M y bubby Rivka Leah was very proud of her father, Reb Yehuda Leib Rubin ztz”l. She was proud he was the rav of the Minsk Chayei Adam Shul on the Lower East Side. She was proud of his Torah learning. Most of all, however, she was proud of his dedication to Shabbos and the kiddush Hashem he once made for it.

In the early 1920s, when he wasn’t davening or giving shiurim, Yehuda Leib was in his office on the ground floor of his building. Besides being a rav, Yehuda Leib was a contractor, someone who’s paid to build buildings for people.

One day, there was a knock. It was Mr. Jackson, a wealthy man who often hired the Rubin Construction Company, as he knew Mr. Rubin was honest and did excellent work.

Mr. Jackson, puffing a cigar, looked excited. “Mr. Rubin,” he said, “have I got a great project for you!” Mr. Jackson threw his cigar down and stomped it out with a fancy boot. He pulled a rolled-up paper from a deep pocket. “These, Mr. Rubin,” he continued, “are the plans for my best building yet, and I want you to build it for me.”

Mr. Jackson carefully unrolled the plans on Yehuda Leib’s desk. Yehuda Leib took one look and realized this was going to be a very large and very expensive project.

Mr. Jackson smiled. “Yes, Mr. Rubin,” he said in a smug voice. “I can see you’re very impressed with my project. If you can get this job done in time, we will both make a lot of money.” Mr. Jackson pulled out a little notebook, and opened it to a page with a number written on it. He showed the page to Yehuda Leib Rubin.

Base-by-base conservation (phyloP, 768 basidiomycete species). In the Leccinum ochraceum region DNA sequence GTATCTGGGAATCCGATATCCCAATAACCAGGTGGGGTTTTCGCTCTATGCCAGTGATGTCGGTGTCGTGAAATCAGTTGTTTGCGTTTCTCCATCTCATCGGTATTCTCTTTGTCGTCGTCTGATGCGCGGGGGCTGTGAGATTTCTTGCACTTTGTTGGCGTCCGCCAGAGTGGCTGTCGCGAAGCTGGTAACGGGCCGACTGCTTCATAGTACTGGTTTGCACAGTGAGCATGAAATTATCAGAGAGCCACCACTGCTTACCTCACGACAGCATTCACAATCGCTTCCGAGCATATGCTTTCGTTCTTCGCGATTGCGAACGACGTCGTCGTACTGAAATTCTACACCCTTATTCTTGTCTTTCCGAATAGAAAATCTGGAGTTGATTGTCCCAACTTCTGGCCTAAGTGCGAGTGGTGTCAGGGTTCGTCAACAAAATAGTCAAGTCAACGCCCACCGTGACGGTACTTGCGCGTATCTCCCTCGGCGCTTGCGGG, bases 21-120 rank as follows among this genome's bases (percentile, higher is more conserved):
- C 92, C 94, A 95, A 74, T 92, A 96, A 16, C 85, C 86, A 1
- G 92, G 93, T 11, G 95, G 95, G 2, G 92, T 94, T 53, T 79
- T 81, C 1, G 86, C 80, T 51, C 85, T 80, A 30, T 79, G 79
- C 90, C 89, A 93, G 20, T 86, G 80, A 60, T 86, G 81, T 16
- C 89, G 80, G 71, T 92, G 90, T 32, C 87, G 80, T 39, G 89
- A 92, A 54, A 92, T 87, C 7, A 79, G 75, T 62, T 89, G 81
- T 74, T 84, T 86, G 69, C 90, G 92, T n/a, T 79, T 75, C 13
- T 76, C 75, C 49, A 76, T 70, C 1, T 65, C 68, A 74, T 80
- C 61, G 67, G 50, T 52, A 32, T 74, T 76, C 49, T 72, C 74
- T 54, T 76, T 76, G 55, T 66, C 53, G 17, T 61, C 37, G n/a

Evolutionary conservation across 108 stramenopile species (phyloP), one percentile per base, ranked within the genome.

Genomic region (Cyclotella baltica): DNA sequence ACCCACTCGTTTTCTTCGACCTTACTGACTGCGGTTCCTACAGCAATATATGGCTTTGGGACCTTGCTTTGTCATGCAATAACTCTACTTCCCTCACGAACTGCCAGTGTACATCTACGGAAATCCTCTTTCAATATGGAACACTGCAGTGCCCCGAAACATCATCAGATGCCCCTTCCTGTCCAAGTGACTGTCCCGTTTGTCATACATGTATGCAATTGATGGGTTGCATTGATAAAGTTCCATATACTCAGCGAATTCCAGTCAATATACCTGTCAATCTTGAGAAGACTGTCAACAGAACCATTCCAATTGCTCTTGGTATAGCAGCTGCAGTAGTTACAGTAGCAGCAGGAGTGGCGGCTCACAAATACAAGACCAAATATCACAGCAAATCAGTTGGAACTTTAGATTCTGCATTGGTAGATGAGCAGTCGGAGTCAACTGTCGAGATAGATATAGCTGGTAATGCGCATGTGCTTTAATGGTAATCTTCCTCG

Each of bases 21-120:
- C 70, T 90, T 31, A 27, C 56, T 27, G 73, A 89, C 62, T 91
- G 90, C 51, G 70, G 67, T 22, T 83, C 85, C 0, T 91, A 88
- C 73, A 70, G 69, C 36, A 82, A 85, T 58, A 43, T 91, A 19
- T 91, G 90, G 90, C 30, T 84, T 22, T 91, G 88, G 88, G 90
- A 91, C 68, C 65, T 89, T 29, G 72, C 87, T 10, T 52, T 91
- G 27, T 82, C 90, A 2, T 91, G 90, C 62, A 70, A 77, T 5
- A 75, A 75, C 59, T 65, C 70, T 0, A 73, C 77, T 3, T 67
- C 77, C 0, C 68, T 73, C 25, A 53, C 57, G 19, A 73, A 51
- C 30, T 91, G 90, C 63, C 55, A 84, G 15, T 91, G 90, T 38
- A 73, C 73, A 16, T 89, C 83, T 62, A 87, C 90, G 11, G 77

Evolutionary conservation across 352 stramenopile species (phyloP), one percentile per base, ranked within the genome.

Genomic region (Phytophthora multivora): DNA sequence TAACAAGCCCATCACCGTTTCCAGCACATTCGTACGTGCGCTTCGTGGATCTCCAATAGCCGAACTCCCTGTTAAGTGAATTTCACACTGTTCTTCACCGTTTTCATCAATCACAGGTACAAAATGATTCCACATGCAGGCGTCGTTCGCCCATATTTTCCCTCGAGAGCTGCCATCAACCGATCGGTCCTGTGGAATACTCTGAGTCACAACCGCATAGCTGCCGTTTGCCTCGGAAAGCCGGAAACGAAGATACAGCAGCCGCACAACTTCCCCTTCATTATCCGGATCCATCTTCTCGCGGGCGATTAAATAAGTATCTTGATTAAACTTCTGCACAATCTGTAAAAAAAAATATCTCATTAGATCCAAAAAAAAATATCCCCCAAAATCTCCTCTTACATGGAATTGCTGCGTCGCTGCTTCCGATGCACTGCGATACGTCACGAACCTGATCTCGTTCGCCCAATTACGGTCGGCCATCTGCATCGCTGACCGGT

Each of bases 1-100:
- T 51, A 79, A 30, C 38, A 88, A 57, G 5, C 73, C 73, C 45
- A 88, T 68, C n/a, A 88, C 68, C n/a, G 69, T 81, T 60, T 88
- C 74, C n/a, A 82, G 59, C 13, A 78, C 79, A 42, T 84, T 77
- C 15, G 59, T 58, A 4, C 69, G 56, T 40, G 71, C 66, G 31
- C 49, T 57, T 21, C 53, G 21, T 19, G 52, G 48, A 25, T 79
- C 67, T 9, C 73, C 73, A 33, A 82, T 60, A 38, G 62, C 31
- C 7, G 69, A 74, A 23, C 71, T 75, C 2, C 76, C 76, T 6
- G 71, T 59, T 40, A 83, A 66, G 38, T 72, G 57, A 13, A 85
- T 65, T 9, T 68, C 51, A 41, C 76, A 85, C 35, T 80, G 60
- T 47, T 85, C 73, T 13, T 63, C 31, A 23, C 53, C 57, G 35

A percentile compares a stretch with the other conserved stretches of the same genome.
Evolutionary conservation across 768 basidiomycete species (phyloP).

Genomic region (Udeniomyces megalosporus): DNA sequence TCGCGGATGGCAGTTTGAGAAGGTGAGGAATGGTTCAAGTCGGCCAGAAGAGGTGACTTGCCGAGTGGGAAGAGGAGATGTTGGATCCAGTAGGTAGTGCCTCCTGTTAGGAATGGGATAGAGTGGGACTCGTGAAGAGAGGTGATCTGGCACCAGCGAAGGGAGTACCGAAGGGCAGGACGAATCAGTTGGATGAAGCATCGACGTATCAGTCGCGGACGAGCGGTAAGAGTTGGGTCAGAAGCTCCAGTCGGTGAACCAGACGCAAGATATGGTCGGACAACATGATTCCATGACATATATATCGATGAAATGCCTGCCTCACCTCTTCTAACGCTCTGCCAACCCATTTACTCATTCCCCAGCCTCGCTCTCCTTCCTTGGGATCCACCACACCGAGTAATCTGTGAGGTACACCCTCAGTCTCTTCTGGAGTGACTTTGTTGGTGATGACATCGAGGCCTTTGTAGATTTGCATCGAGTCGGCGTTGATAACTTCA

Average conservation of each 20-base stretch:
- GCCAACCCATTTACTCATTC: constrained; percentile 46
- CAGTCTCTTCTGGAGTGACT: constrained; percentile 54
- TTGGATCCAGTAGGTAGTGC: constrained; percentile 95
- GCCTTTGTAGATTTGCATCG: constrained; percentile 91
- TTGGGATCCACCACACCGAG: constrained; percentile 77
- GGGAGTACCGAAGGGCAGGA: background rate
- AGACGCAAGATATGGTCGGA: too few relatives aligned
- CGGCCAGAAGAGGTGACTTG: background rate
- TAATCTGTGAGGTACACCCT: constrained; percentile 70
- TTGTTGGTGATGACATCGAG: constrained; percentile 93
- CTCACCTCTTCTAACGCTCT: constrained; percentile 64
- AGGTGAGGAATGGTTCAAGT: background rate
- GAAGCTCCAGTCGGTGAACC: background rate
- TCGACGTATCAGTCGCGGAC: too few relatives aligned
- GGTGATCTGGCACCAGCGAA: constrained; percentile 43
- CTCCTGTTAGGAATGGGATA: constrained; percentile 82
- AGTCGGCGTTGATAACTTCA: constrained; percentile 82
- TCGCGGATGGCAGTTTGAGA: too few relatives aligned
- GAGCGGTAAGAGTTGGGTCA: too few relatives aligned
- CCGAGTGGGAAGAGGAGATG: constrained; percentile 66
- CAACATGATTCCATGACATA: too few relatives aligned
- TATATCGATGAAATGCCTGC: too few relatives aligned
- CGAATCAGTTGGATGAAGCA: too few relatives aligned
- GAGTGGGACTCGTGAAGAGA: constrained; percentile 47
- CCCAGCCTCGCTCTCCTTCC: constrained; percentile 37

Yehuda Leib gasped. This was far more money than he’d ever been offered for any project. “I don’t understand,” he said, slowly. “Why are you offering so much money?”

“Mr. Rubin,” Mr. Jackson answered, “I need this building finished in seven months.”

Yehuda Leib’s eyes grew wide. “Seven months?!” He studied the plans more carefully. Then he looked at Mr. Jackson. “Seven months is nowhere near enough time to put together a building this big. To even have a chance of building it that fast, we’d have to work very long hours, six days a week.”

Mr. Jackson smiled smugly. “That’s exactly what I want you to do, Mr. Rubin,” he said. “I want you to work on my building six days a week.”

Yehuda Leib looked at Mr. Jackson. “Mr. Jackson,” he said, “you know very well that in New York City it is against the law to build buildings on Sundays. How could you expect me to work six days a week?”

Mr. Jackson’s smiled slyly. “My dear Mr. Rubin. I never said anything about working on Sundays. You know very well there are six other days besides Sunday.”

Suddenly it dawned on Yehuda Leib what Mr. Jackson was hinting at. He took a deep breath and grasped the edge of his desk tightly. “I’m sorry, Mr. Jackson,” he said. “I cannot build your building for you.” (Originally featured in Mishpacha Jr., Issue 662)